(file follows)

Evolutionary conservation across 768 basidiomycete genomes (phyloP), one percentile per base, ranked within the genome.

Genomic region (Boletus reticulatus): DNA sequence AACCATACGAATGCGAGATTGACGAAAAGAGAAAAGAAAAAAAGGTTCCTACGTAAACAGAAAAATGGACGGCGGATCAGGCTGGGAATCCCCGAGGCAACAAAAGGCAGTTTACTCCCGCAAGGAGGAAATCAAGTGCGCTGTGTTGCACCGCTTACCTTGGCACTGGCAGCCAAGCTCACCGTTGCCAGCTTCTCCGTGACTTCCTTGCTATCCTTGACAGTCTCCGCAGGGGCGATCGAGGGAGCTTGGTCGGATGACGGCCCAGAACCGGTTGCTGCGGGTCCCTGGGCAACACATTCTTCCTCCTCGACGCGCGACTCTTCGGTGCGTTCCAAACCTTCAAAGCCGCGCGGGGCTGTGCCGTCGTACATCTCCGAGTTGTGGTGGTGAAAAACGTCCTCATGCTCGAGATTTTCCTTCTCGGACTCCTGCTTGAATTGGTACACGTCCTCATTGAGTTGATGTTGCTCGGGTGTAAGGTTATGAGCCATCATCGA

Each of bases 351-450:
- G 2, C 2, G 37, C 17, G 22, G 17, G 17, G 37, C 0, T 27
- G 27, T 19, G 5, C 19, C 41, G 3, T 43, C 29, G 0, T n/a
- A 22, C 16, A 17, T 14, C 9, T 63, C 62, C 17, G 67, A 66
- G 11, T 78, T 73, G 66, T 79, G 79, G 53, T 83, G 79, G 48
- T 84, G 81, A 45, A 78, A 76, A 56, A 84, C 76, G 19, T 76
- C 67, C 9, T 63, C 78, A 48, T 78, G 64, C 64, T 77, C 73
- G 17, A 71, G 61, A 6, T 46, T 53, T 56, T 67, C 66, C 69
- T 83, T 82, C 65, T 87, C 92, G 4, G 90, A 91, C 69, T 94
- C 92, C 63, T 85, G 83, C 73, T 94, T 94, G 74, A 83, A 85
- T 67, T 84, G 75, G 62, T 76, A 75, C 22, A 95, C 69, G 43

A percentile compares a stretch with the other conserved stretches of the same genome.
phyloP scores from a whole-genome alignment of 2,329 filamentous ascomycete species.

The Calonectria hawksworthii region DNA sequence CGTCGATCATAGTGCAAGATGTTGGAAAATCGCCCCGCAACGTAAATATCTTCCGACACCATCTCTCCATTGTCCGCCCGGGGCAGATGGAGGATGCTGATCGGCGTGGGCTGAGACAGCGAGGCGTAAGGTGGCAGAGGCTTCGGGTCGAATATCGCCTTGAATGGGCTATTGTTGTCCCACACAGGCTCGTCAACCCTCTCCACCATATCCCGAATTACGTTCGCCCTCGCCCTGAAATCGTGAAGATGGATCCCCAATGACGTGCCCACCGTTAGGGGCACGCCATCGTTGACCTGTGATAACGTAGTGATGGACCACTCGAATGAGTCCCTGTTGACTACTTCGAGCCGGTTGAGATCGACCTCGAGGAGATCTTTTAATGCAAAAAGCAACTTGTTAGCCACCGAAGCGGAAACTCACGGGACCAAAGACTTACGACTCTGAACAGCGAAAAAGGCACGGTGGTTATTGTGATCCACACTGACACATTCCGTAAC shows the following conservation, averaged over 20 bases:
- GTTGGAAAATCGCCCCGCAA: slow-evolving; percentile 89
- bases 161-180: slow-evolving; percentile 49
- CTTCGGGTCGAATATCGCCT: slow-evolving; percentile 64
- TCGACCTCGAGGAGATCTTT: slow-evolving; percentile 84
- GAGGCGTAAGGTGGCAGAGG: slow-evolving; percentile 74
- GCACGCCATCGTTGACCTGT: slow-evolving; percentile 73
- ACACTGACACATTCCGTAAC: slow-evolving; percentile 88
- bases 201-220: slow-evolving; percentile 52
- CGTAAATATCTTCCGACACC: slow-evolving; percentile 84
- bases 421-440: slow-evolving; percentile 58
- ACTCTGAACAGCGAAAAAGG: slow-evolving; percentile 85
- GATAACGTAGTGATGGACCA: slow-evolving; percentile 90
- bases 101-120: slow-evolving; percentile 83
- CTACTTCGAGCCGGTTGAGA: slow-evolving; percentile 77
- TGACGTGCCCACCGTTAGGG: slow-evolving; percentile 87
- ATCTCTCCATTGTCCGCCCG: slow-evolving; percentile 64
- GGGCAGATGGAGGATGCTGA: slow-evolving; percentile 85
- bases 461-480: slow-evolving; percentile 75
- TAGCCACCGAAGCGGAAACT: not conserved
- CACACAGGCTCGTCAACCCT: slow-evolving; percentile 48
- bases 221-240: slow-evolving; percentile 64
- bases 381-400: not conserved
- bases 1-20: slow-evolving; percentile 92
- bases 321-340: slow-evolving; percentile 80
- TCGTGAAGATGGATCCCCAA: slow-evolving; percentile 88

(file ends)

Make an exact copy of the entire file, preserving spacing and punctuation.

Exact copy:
Evolutionary conservation across 768 basidiomycete genomes (phyloP), one percentile per base, ranked within the genome.

Genomic region (Boletus reticulatus): DNA sequence AACCATACGAATGCGAGATTGACGAAAAGAGAAAAGAAAAAAAGGTTCCTACGTAAACAGAAAAATGGACGGCGGATCAGGCTGGGAATCCCCGAGGCAACAAAAGGCAGTTTACTCCCGCAAGGAGGAAATCAAGTGCGCTGTGTTGCACCGCTTACCTTGGCACTGGCAGCCAAGCTCACCGTTGCCAGCTTCTCCGTGACTTCCTTGCTATCCTTGACAGTCTCCGCAGGGGCGATCGAGGGAGCTTGGTCGGATGACGGCCCAGAACCGGTTGCTGCGGGTCCCTGGGCAACACATTCTTCCTCCTCGACGCGCGACTCTTCGGTGCGTTCCAAACCTTCAAAGCCGCGCGGGGCTGTGCCGTCGTACATCTCCGAGTTGTGGTGGTGAAAAACGTCCTCATGCTCGAGATTTTCCTTCTCGGACTCCTGCTTGAATTGGTACACGTCCTCATTGAGTTGATGTTGCTCGGGTGTAAGGTTATGAGCCATCATCGA

Each of bases 351-450:
- G 2, C 2, G 37, C 17, G 22, G 17, G 17, G 37, C 0, T 27
- G 27, T 19, G 5, C 19, C 41, G 3, T 43, C 29, G 0, T n/a
- A 22, C 16, A 17, T 14, C 9, T 63, C 62, C 17, G 67, A 66
- G 11, T 78, T 73, G 66, T 79, G 79, G 53, T 83, G 79, G 48
- T 84, G 81, A 45, A 78, A 76, A 56, A 84, C 76, G 19, T 76
- C 67, C 9, T 63, C 78, A 48, T 78, G 64, C 64, T 77, C 73
- G 17, A 71, G 61, A 6, T 46, T 53, T 56, T 67, C 66, C 69
- T 83, T 82, C 65, T 87, C 92, G 4, G 90, A 91, C 69, T 94
- C 92, C 63, T 85, G 83, C 73, T 94, T 94, G 74, A 83, A 85
- T 67, T 84, G 75, G 62, T 76, A 75, C 22, A 95, C 69, G 43

A percentile compares a stretch with the other conserved stretches of the same genome.
phyloP scores from a whole-genome alignment of 2,329 filamentous ascomycete species.

The Calonectria hawksworthii region DNA sequence CGTCGATCATAGTGCAAGATGTTGGAAAATCGCCCCGCAACGTAAATATCTTCCGACACCATCTCTCCATTGTCCGCCCGGGGCAGATGGAGGATGCTGATCGGCGTGGGCTGAGACAGCGAGGCGTAAGGTGGCAGAGGCTTCGGGTCGAATATCGCCTTGAATGGGCTATTGTTGTCCCACACAGGCTCGTCAACCCTCTCCACCATATCCCGAATTACGTTCGCCCTCGCCCTGAAATCGTGAAGATGGATCCCCAATGACGTGCCCACCGTTAGGGGCACGCCATCGTTGACCTGTGATAACGTAGTGATGGACCACTCGAATGAGTCCCTGTTGACTACTTCGAGCCGGTTGAGATCGACCTCGAGGAGATCTTTTAATGCAAAAAGCAACTTGTTAGCCACCGAAGCGGAAACTCACGGGACCAAAGACTTACGACTCTGAACAGCGAAAAAGGCACGGTGGTTATTGTGATCCACACTGACACATTCCGTAAC shows the following conservation, averaged over 20 bases:
- GTTGGAAAATCGCCCCGCAA: slow-evolving; percentile 89
- bases 161-180: slow-evolving; percentile 49
- CTTCGGGTCGAATATCGCCT: slow-evolving; percentile 64
- TCGACCTCGAGGAGATCTTT: slow-evolving; percentile 84
- GAGGCGTAAGGTGGCAGAGG: slow-evolving; percentile 74
- GCACGCCATCGTTGACCTGT: slow-evolving; percentile 73
- ACACTGACACATTCCGTAAC: slow-evolving; percentile 88
- bases 201-220: slow-evolving; percentile 52
- CGTAAATATCTTCCGACACC: slow-evolving; percentile 84
- bases 421-440: slow-evolving; percentile 58
- ACTCTGAACAGCGAAAAAGG: slow-evolving; percentile 85
- GATAACGTAGTGATGGACCA: slow-evolving; percentile 90
- bases 101-120: slow-evolving; percentile 83
- CTACTTCGAGCCGGTTGAGA: slow-evolving; percentile 77
- TGACGTGCCCACCGTTAGGG: slow-evolving; percentile 87
- ATCTCTCCATTGTCCGCCCG: slow-evolving; percentile 64
- GGGCAGATGGAGGATGCTGA: slow-evolving; percentile 85
- bases 461-480: slow-evolving; percentile 75
- TAGCCACCGAAGCGGAAACT: not conserved
- CACACAGGCTCGTCAACCCT: slow-evolving; percentile 48
- bases 221-240: slow-evolving; percentile 64
- bases 381-400: not conserved
- bases 1-20: slow-evolving; percentile 92
- bases 321-340: slow-evolving; percentile 80
- TCGTGAAGATGGATCCCCAA: slow-evolving; percentile 88